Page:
Rosetta mission

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Misión ROSETTA Louvres de Rosetta Instrument boom Rosetta Rosetta
Louvres de Rosetta
Instrument boom Rosetta
  • Client: ESA
  • Country: Netherlands
  • Start date: 1997
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Rosetta spacecraft was a European Space Agency (ESA) scientific mission to conduct a detailed study of the 67P/Churyumov-Gerasimenko comet near Jupiter. The purpose of this space mission was to understand the nature of comets and how they can help us learn about the birth and evolution of the solar system.

SENER in Rosetta

SENER has participated both in the probe’s platform and its payload. With regards to the platform, SENER supplied the boom for the instrument deployment, the protective louvres that guarantee the correct operation of the onboard instruments, and optical screens for the cameras and the star trackers. As regards the payload, it contributed to the OSIRIS cameras as well as the GIADA electronics.

Thermal control louvres

SENER has produced the probe’s active thermal control system comprised of 15 louvres.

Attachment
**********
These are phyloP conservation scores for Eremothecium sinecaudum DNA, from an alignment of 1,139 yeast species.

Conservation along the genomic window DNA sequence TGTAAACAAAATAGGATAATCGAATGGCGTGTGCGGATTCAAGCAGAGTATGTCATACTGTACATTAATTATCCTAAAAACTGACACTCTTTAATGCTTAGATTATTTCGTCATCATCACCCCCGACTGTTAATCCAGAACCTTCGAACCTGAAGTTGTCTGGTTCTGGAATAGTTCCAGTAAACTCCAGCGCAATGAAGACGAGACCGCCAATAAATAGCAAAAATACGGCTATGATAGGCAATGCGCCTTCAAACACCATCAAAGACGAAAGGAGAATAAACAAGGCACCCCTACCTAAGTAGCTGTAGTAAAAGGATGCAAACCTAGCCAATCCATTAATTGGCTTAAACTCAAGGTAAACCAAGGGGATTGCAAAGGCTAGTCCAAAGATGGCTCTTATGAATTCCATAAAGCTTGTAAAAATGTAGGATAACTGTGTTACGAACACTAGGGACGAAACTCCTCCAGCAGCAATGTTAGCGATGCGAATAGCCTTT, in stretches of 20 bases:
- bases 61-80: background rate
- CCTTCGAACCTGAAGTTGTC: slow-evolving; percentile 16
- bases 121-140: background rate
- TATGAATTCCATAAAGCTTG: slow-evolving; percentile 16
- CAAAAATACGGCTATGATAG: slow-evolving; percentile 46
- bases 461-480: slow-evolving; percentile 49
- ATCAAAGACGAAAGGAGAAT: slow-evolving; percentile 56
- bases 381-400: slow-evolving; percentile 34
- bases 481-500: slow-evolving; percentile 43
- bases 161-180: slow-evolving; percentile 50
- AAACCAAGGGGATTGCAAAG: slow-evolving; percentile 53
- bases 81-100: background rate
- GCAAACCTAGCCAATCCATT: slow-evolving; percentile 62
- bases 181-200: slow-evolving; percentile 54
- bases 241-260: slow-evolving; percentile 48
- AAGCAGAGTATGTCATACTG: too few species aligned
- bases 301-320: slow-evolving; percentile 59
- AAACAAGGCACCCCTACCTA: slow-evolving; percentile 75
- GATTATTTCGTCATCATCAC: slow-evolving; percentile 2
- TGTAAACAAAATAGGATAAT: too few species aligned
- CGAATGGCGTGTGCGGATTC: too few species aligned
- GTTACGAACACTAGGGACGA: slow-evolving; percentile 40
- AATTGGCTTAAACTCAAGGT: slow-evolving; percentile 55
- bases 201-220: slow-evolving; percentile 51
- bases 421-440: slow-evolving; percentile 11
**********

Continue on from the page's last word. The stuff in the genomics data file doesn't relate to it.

Each louvre has 16 blades that open or close depending on the temperature of the probe to ensure its thermal stability.
Since they are covered in solar panels there is no need for external energy input.
The louvres model designed by SENER for Rosetta reduces the mass and increases the capacity to dissipate heat, representing a considerable improvement compared to earlier systems.

Deployable BOOMS

Two deployable booms consisting of a carbon fiber tube and a deployment mechanism with five scientific instruments. Their purpose is to place the sensors far from the spacecraft to minimize the disturbance created by the spacecraft electromagnetic field.

Optical screens

The optical screens were used to attenuate incident solar radiation on the two navigation cameras and the two star trackers baffles.

OSIRIS instrument (Optical Spectroscopic and Infrared Remote Imaging System)

SENER was responsible, in collaboration with INTA and IAA (Andalusian Astrophysics Institute), for the design and integration of the control electronics unit and the filter wheel mechanism (FWM) of the two cameras of the OSIRIS instrument, Rosetta's main optical system, which has been used to take images of the comet and the Rosetta probe since the begining of the mission. The two cameras comprise one NAC (Narrow Angle Camera), tasked with the high-resolution mapping of the comet's nucleus, and one WAC (Wide Angle Camera), designed to map the gas emissions and space dust in the vinicity of the comet. 

GIADA instrument (Grain Impact Analyser and Dust Accumulator)

SENER has develoved, in collaboration with IAA, the control electronics unit for the GIADA instrument, which observes the mechanical properties, speed and mass of the particles in the comet’s tail. 

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